'Good communicator' Dave Tippett hired to coach rebuilding Oilers
Ex-Coyotes, Stars bench boss brings winning record, structure to Edmonton
The Edmonton Oilers, with explosive forwards Connor McDavid and Leon Draisaitl, have opted for a head coach known as a defence-first kind of guy, but also a man with a winning record in the NHL and ability to get the most out of his players.
Recently hired general manager Ken Holland named former Arizona Coyotes and Dallas Stars coach Dave Tippett as the 16th bench boss in Oilers history on Tuesday.
"I come to a team that has lots of upside," Tippett told reporters at a 28-minute news conference. "Everybody talks about [captain Connor] McDavid and [fellow forward Leon] Draisaitl. There's more pieces here [than them]. There's good players to build on.
"Ken and I … are very much in alignment with the pace of play we want to play at, how hard we have to compete, allowing players to maximize their talents. That's a coach's responsibility."
A 57-year-old native of Moosomin, Sask., Tippett left his senior adviser's role with the Seattle expansion franchise to sign a reported three-year deal with the Oilers, who have missed the playoffs 12 of the past 13 seasons.
WATCH | Tippett on McDavid and Draisaitl:
He said he has not reached outside the organization for potential staff members and noted it's only fair to first speak with current Edmonton assistant coaches Glen Gulutzen, Trent Yawney and Manny Viveiros.
While Tippett's Coyotes missed the post-season in each of his final five seasons, they operated under a rock-bottom budget and several owners, and reportedly could have a new majority owner before the start of next season.
When you're in the National Hockey League there's always choppy waters and certainly having someone behind the bench that's been through it before, it's a positive.— Oilers GM Ken Holland on Dave Tippett, the team's new and experienced head coach
Tippett said some of the teams he had in the desert were higher on character and work ethic than talent.
"We worked together well, and we found ways to win a lot of good hockey games" he said. "You've got to find ways to win. There's days when maybe you're tired or your top players are hurt. I always tell the players there's never an excuse for not winning."
Holland, who began the coaching search three weeks ago with 15-17 candidates, said Tippett was always his leading candidate.
"I'm big on experience," Holland said. "When you're in the National Hockey League there's always choppy waters and certainly having someone behind the bench that's been through it before, it's a positive.
Dave's teams play with structure, he holds his players accountable and he's a good communicator. I look forward in working with Dave to build the Oilers into an elite team."
2010 NHL coach of the year
The NHL's coach of the year in 2010, Tippett has a career 553-413-28-120 mark over 1,114 regular-season games and 14 seasons with Arizona and Dallas along with a 33-41 playoff record.
The detail-oriented Tippett takes over from Ken Hitchcock, who guided Edmonton to a 35-38-9 mark after taking over from the fired Todd McLellan last November. An initial 8-2-1 surge under Hitchcock was followed by weeks of poor play, with the Oilers going 18-26-7 the rest of the way to finish 11 points out of playoff position.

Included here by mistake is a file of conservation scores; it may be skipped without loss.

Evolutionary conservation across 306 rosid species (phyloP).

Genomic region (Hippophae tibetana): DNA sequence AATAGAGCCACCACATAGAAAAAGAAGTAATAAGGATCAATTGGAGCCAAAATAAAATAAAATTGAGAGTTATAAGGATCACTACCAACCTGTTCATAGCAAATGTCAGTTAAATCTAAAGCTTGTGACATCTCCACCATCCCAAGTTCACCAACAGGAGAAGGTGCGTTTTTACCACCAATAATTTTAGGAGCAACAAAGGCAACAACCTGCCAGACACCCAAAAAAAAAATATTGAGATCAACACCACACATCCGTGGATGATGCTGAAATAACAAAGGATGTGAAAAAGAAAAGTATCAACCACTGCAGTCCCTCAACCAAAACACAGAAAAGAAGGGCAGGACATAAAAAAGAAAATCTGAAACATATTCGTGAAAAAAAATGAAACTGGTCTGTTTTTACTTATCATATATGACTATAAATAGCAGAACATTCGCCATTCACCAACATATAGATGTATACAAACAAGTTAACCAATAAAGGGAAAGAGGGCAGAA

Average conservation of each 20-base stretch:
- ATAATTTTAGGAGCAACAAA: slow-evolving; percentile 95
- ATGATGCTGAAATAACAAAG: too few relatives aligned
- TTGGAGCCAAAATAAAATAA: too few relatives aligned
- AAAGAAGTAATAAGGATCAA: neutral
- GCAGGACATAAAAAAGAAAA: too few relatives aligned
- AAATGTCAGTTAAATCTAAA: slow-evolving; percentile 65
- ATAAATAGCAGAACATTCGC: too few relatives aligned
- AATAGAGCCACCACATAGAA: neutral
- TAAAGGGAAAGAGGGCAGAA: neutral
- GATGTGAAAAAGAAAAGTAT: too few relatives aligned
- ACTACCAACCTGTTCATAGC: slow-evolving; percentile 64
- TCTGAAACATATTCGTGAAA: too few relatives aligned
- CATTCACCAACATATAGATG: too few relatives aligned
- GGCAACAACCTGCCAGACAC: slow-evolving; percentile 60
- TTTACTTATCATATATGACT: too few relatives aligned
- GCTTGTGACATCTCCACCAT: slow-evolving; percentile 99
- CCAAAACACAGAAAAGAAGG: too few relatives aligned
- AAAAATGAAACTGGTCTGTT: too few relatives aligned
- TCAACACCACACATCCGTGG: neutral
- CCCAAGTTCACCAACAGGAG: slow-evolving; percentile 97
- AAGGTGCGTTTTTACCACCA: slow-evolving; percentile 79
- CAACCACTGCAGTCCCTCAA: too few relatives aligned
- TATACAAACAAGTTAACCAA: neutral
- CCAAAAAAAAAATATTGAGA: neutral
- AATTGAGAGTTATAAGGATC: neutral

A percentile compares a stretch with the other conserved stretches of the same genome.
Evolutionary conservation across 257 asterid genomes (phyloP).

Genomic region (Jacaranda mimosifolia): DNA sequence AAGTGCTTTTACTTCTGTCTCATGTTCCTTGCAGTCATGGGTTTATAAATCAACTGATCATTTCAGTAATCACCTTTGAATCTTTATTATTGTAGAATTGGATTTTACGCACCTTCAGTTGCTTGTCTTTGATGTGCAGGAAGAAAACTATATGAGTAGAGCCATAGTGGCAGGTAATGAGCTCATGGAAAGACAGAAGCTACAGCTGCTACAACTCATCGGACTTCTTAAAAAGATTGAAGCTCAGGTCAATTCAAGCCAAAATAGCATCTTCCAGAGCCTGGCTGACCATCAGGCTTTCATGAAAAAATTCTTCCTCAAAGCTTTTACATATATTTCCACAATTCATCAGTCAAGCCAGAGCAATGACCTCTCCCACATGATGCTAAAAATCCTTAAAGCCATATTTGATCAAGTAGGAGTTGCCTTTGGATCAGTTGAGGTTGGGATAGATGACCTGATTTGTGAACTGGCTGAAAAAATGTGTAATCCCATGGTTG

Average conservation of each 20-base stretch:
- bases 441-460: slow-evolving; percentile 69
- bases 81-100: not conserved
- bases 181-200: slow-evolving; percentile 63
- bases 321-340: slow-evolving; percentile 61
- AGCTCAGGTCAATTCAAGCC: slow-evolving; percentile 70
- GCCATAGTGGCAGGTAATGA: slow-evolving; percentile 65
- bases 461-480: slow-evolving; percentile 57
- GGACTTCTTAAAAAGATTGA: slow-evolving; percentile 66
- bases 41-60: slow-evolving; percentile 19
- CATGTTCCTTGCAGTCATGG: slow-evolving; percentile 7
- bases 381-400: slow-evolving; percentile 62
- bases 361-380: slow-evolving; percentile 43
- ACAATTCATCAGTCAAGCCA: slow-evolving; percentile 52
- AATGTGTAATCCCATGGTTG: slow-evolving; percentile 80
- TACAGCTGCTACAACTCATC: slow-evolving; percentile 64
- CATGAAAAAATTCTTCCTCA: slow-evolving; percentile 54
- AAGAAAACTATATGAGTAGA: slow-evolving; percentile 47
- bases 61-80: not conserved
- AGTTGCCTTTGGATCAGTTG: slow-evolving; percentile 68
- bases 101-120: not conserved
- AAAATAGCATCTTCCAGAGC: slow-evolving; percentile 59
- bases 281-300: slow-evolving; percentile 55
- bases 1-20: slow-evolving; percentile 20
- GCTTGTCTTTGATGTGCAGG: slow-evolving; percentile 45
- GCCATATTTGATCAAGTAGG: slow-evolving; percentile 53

"The key building blocks are here," Holland, the architect of three Stanley Cup titles with the Detroit Red Wings, told reporters. "I have to go out and support that core, find a coach, provide stability and build a program that our fan base is excited about."
WATCH | 'Analytics is a great tool':
Oilers captain McDavid, Draisaitl and Ryan Nugent-Hopkins were the only forwards on the team to reach the 40-point mark this past season.
"I know Connor from working with him at a World Cup but don't know Draisaitl personally," said Tippett. "I've watched a lot of video of them together and apart. I like seeing them together. It seems they feed off each other.
"That being said, I want to see by the time we get to training camp [in September] how the rest of the lineup looks."
There will be no shortage of challenges for Tippett, whose teams are structurally sound, as Edmonton ranked 20th in the 31-team NHL the past two seasons in offence at five-on-five and 26th in five-on-five goals against.
The success of special teams is also critical, especially in the post-season. A power play led by McDavid ranked ninth with a 21.2 per cent success rate during the 2018-19 campaign, while the penalty-kill was 30th at 74.8 per cent.
Edmonton a 'great place, good franchise'
Tippett prides himself on communication and building relationships while also holding his players accountable to winning and the logo on their jersey.
"One thing players will tell you about me is I'm very honest," he said. "If a player is not playing well, I'll tell him he's not playing well. If he's playing well, I'll tell him he's playing well. It goes beyond communication to a relationship.
"You have a relationship with your players that you care about them, not just as players, but as people. You build a team atmosphere accordingly and the communication is the easy part of it."
For Tippett, who has never coached in Canada, he described his new job as "a unique opportunity" to join a first-class Oilers organization with a passionate fan base.
"With Ken providing stability, that was a big check mark for me," he said. "In the hockey world, [Edmonton] is still looked upon as a great place and good franchise. That's the feedback I got and it was a great opportunity."
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